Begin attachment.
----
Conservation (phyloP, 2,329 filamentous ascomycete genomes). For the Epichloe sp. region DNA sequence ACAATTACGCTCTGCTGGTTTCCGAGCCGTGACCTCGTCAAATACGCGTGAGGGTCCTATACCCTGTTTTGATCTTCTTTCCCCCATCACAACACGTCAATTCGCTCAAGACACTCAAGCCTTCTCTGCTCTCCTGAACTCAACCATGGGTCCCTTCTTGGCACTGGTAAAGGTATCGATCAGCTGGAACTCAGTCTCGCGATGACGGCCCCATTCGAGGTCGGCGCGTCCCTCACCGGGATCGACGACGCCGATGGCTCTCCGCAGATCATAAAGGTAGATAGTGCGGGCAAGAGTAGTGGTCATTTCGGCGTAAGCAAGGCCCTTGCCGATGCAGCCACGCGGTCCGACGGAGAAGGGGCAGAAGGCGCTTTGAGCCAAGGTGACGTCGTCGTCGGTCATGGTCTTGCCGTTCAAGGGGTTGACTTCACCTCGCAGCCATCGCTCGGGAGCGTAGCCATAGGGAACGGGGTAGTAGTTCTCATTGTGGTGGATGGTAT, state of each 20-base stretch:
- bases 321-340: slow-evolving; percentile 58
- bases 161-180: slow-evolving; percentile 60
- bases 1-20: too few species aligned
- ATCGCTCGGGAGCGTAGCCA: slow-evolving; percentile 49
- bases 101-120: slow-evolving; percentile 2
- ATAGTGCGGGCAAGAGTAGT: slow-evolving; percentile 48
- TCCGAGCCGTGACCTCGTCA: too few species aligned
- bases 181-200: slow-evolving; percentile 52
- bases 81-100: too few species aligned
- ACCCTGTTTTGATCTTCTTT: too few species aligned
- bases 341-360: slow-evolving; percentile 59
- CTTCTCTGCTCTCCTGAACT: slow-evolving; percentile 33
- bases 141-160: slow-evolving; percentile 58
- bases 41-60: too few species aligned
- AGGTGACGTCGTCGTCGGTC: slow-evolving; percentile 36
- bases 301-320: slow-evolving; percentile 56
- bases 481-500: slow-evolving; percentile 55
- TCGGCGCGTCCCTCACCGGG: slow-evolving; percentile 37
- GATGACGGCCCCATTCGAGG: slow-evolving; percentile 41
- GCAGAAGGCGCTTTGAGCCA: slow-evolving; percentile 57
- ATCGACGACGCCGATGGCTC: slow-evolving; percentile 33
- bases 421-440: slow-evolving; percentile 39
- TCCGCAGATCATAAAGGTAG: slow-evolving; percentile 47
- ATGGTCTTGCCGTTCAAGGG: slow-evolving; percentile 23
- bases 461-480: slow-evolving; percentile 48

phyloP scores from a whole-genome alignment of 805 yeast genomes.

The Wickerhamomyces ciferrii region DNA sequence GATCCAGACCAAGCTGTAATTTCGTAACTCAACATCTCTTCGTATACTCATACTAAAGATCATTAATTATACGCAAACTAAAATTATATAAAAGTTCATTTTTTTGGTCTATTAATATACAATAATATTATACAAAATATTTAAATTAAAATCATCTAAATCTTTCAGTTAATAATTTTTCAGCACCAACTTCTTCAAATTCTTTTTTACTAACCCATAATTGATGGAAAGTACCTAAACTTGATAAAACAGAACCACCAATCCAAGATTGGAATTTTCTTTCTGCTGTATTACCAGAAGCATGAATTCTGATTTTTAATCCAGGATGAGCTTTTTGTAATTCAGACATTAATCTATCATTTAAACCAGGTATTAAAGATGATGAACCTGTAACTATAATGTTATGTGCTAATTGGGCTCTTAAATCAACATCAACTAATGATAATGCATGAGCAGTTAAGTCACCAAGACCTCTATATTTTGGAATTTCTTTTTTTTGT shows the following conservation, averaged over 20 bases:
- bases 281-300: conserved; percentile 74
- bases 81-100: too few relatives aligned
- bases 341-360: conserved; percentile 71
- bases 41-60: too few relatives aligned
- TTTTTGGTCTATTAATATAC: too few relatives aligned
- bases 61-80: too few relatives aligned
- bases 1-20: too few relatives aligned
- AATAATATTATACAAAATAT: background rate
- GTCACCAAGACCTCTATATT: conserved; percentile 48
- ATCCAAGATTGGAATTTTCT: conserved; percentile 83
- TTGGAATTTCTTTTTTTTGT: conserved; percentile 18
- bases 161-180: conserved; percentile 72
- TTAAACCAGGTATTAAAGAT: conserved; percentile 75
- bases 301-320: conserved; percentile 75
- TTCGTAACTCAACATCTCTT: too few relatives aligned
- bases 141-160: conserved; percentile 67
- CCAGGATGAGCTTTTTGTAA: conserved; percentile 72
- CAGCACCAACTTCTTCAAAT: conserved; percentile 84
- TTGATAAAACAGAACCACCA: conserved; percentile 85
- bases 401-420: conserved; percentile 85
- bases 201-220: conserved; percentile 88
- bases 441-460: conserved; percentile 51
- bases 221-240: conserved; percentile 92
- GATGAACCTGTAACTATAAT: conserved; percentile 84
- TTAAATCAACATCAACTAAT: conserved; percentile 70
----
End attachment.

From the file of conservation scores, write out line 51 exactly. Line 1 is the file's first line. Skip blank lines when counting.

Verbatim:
- bases 221-240: conserved; percentile 92